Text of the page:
By Christopher Weaver
Kaiser Health News
When Bill Rose broke his leg in a motorcycle accident, he knew he’d end up paying for surgery himself– he was temporarily uninsured. So he asked the hospital for an estimate and negotiated a 30 percent discount, bringing the price down to $8,260 in exchange for paying up front.
But a month after the operation, the hospital told Rose, an insurance salesman from Defiance, Ohio, that the price had soared: He owed $10,000 more. One reason for the bigger bill was his surgeon’s decision to use a $7,500 bone graft product that is only used sometimes in such procedures, and was clearly not anticipated in the hospital’s estimate, according to documents provided by Rose.
Rose’s story shows the difficulties faced by consumers – especially the uninsured — when they try to shop for the best price or negotiate. More than 30 states, including Ohio, require hospitals to disclose at least some of their charges, according to theNational Conference of State Legislatures. Congress included such a provision in the new health overhaul law and similar proposals are pending in the House. But many experts say these efforts don’t help much.
Paul Ginsburg, president of the Center for Studying Health System Change, a research organization in Washington, says published hospital charges are “useless for consumers.” One reason, as Rose discovered, is that hospital prices are moving targets, varying with patients’ needs and doctors’ treatment strategies.
“Every doctor does it differently,” says Dr. Steve Neeleman, a surgeon at Intermountain Healthcare in Utah. Doctors, who are usually not hospital employees, may not be thinking about costs when they choose treatments, he says. Complications may also lead to bigger bills, though Rose’s surgeon noted there were none in his case.
Estimates Are Unreliable
Patients can’t depend on estimates because they’re often based on a hospital’s average charges for treatments. For instance, Tampa General Hospital charged as little as $48,631 and as much as $89,969 for gall bladder removals between July 2008 and June 2009, according to a Florida state website created under a 2004 price transparency law.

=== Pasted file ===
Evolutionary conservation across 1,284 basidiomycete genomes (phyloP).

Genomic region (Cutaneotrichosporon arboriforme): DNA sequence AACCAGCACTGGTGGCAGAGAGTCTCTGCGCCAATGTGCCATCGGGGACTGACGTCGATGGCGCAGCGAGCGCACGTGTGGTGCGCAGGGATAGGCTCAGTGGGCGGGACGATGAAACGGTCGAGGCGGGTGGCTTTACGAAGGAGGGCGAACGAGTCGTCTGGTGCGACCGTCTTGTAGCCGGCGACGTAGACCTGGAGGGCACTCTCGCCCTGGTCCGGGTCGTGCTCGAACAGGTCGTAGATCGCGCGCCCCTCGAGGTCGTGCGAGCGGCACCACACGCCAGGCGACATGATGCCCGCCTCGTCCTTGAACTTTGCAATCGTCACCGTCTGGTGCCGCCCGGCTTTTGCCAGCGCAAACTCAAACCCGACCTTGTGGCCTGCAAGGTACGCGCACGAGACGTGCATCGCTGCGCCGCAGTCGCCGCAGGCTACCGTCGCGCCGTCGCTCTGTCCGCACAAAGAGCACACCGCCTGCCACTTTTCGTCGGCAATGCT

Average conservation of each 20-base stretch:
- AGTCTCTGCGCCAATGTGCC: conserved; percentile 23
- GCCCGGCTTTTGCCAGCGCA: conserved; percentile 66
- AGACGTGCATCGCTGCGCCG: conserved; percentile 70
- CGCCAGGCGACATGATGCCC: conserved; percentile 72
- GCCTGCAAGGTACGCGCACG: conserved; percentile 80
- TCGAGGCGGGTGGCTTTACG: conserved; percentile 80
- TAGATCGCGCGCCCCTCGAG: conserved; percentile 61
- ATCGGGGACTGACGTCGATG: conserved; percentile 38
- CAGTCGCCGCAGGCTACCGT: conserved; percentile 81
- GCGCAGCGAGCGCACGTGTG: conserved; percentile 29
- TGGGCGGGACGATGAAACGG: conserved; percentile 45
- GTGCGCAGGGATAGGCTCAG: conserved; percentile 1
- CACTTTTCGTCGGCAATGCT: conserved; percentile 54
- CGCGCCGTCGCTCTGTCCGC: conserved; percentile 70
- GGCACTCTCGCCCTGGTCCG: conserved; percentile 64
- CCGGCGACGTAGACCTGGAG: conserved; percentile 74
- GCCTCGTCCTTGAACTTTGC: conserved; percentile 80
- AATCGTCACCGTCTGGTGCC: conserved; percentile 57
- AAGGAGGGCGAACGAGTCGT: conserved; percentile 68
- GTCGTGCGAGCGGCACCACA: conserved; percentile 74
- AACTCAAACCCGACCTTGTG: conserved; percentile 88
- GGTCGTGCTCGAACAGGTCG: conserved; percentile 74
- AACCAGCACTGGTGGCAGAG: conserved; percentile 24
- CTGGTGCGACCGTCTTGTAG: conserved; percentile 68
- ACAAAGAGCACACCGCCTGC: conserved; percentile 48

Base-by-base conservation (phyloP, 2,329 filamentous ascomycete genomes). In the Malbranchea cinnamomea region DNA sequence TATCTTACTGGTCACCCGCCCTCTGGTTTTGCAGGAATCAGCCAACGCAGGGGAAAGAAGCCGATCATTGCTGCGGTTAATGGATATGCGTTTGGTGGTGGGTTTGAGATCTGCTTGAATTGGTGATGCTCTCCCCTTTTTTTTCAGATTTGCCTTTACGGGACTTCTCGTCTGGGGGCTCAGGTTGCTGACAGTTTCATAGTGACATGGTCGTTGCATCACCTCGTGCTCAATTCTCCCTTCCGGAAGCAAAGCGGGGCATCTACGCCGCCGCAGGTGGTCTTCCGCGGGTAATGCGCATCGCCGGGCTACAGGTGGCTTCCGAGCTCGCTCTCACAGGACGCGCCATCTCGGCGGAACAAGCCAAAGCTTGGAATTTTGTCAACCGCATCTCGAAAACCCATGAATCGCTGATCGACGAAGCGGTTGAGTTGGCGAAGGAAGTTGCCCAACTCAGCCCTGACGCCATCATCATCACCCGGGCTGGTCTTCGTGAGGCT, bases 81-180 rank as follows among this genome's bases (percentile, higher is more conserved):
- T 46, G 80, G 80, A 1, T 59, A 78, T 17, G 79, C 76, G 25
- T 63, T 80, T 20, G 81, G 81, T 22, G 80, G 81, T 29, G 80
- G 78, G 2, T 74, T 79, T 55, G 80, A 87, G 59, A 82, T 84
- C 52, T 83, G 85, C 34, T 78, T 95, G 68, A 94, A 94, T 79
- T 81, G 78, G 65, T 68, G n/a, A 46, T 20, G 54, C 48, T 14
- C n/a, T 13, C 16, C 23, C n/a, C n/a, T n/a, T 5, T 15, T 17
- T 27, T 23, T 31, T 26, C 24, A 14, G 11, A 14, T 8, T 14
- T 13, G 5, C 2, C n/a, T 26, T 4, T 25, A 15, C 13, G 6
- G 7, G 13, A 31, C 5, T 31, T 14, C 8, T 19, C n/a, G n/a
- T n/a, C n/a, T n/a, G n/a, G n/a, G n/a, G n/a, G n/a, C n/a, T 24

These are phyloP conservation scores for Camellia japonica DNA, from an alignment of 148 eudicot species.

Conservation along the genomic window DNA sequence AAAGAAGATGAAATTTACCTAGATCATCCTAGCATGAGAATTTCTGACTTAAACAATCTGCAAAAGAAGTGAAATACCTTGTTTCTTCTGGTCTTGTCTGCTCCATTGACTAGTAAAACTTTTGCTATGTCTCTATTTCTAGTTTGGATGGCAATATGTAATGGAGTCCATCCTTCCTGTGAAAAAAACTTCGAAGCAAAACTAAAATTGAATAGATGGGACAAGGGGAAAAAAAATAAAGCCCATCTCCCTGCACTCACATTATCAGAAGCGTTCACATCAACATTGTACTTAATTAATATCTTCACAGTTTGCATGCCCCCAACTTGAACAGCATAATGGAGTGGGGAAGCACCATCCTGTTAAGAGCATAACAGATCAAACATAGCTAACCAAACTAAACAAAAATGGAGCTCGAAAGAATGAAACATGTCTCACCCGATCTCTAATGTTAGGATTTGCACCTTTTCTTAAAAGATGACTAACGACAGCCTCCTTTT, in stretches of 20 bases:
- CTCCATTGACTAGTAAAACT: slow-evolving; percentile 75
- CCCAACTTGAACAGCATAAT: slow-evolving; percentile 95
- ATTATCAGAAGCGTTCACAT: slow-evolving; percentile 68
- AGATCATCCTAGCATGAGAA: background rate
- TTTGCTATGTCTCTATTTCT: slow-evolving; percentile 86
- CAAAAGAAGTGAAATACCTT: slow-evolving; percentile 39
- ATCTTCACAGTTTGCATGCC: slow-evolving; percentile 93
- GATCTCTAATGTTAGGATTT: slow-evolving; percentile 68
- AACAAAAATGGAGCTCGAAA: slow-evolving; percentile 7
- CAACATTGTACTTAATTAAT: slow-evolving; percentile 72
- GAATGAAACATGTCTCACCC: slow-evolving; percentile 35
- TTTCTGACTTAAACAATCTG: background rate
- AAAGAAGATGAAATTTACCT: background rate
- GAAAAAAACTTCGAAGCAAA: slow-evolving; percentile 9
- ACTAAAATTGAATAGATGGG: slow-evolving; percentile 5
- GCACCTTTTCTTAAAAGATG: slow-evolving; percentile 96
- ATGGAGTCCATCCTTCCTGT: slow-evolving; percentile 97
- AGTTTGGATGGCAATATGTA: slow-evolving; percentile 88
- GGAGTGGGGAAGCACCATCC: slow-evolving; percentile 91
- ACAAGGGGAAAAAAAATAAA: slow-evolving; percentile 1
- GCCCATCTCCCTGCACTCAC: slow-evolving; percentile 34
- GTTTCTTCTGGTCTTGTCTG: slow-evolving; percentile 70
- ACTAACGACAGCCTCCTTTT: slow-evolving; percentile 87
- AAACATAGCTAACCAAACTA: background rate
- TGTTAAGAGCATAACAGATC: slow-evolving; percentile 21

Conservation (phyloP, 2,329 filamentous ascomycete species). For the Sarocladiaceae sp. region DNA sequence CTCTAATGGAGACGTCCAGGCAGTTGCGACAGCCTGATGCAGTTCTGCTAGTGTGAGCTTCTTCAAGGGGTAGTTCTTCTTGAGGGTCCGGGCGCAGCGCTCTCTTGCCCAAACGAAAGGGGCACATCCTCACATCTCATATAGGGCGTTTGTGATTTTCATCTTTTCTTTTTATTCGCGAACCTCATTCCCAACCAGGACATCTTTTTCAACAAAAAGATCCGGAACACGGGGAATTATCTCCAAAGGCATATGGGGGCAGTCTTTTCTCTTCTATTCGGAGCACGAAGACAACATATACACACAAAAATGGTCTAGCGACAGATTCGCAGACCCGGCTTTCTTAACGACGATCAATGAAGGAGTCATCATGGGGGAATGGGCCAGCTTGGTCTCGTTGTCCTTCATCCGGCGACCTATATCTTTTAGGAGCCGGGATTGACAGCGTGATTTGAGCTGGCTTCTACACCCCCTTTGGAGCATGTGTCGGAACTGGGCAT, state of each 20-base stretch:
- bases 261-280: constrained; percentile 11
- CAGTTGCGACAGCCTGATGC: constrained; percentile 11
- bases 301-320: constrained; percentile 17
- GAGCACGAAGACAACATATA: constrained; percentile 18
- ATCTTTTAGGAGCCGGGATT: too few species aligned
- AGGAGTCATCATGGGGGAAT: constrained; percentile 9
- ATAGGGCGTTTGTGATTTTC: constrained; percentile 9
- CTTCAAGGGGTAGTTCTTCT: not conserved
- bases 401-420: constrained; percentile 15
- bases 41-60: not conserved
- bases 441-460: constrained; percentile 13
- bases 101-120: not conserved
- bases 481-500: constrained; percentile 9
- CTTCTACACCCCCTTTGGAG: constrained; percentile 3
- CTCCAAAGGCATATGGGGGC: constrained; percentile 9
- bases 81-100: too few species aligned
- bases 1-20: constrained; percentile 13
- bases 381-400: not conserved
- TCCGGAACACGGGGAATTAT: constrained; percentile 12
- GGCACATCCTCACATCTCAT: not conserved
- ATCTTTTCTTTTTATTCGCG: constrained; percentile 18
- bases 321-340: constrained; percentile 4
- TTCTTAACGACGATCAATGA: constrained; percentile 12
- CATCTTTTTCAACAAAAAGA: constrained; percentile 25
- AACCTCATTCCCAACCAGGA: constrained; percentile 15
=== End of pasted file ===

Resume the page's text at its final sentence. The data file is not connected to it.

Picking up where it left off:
When bills come in above the estimate, patients have little recourse. Rose’s attorney pointed out in a letter to the Ohio attorney general that state law protects car owners from mechanics’ charges that exceed estimates by 10 percent but does nothing for patients. Rose, 63, who has recovered, says the hospital could have consulted his surgeon about the treatment plan and calculated a more accurate estimate.
Last October his lawyer negotiated a final $1,250 payment. In all, Rose paid $9,510 of the $27,133 charges calculated by the hospital. The hospital did not respond to questions about Rose’s bill.
The American Hospital Association says it supports plans to expand existing state efforts to make hospital charge information available to patients. But a spokesman recently told Congress that “making meaningful ‘up front’ pricing” available is difficult in part because patients’ needs vary.
This is part of one page from Bill Rose’s four page hospital bill, which includes 101 items totaling $27,133. (Click to see full page)
Uninsured patients and those with high-deductible health plans – a small, but growing, portion of the market – are the most sensitive to price because they pay more out-of-pocket. “If they don’t have to pay for it, they just don’t care,” said Aetna executive Kathleen Campbell, noting that the Hartford-based insurer’s high-deductible policyholders were three times more likely to use its online price information than those with less at stake.